Wednesday, February 4, 2015

Review: VIDA by Patricia Engel

Fresh, accomplished, and fearless, Vida marks the debut of Patricia Engel, a young author of immense talent and promise. Vida follows a single narrator, Sabina, as she navigates her shifting identity as a daughter of the Colombian diaspora and struggles to find her place within and beyond the net of her strong, protective, but embattled family.

In “Lucho,” Sabina’s family—already “foreigners in a town of blancos”—is shunned by the community when a relative commits an unspeakable act of violence, but she is in turn befriended by the town bad boy who has a secret of his own; in “Desaliento,” Sabina surrounds herself with other young drifters who spend their time looking for love and then fleeing from it—until reality catches up with one of them; and in “Vida,” the urgency of Sabina’s self-imposed exile in Miami fades when she meets an enigmatic Colombian woman with a tragic past.

Patricia Engel maps landscapes both actual and interior in this stunning debut, and the constant throughout is Sabina—serious, witty, alternately cautious and reckless, open to transformation yet skeptical of its lasting power. Infused by a hard-won, edgy wisdom, Vida introduces a sensational new literary voice.
Reviewed by: Sandra
Rating: 4 stars

Review: Patricia Engel’s debut book was wonderful. Her main character, Sabina, was smart, witty, and real; she often referred to herself as a “late bloomer.”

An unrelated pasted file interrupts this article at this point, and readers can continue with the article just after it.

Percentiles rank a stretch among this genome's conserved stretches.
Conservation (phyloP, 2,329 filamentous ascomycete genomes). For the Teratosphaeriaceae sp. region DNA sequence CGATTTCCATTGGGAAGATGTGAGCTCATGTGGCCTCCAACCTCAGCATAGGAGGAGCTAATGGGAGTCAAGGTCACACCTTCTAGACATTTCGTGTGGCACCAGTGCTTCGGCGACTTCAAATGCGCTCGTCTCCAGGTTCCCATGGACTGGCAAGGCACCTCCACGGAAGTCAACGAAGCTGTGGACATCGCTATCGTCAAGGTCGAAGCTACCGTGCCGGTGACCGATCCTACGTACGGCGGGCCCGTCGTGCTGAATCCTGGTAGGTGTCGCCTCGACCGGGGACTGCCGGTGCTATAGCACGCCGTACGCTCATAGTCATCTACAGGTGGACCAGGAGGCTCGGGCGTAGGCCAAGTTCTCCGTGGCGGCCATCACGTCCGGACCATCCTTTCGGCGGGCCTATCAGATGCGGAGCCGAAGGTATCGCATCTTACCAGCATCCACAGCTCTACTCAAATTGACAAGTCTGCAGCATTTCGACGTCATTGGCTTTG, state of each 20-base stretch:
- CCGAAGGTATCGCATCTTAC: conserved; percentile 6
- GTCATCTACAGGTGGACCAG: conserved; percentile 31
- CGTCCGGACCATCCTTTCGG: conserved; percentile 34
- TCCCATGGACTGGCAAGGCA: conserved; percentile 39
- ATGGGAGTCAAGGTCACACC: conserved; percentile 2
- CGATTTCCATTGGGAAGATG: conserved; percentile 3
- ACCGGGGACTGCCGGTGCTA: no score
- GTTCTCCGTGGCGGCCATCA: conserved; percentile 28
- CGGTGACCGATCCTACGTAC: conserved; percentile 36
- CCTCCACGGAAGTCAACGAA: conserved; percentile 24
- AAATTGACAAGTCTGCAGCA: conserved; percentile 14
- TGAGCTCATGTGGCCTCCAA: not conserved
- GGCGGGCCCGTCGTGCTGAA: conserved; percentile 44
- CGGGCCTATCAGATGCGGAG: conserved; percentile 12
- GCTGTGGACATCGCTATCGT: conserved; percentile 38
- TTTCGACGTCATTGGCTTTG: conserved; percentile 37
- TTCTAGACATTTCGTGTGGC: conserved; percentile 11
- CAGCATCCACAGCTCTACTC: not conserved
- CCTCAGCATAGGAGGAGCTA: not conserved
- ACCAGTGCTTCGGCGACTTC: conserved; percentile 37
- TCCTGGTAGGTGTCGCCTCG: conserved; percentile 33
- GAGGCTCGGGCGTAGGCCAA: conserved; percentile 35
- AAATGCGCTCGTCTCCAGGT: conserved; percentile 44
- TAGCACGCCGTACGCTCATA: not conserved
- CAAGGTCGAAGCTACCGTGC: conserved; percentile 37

These are stories of a girl’s coming-of-age from childhood to adulthood (although not necessarily in that order) that trek through the hurdles revolving her family, friends, neighbors, and her ethnic identity.

Living in a community shunned by “blancos” makes life a little lonely for Sabina in “Lucho.” In “Refuge,” Sabina must hide from the wreckage of the 9/11 aftermath while pondering the fact that she “cheated,” that she should’ve been in that building with all those victims if she had only gone to work that day. And, in “Vida,” Sabina befriends a prostitute that she can’t help but be fascinated by.

Full of vivid and lively descriptions like “your skin looks like diarrhea.” (47) I couldn’t help but laugh at that one. “Death is a huge aphrodisiac.” (35) Interesting how you always want people when they’re dead –they are the “ungettable” get.

Engel has a way of engaging the reader with her candid humor and elegant prose. Her unique writing style of broken sentences was so oddly poetic –yet it all seemed to work.

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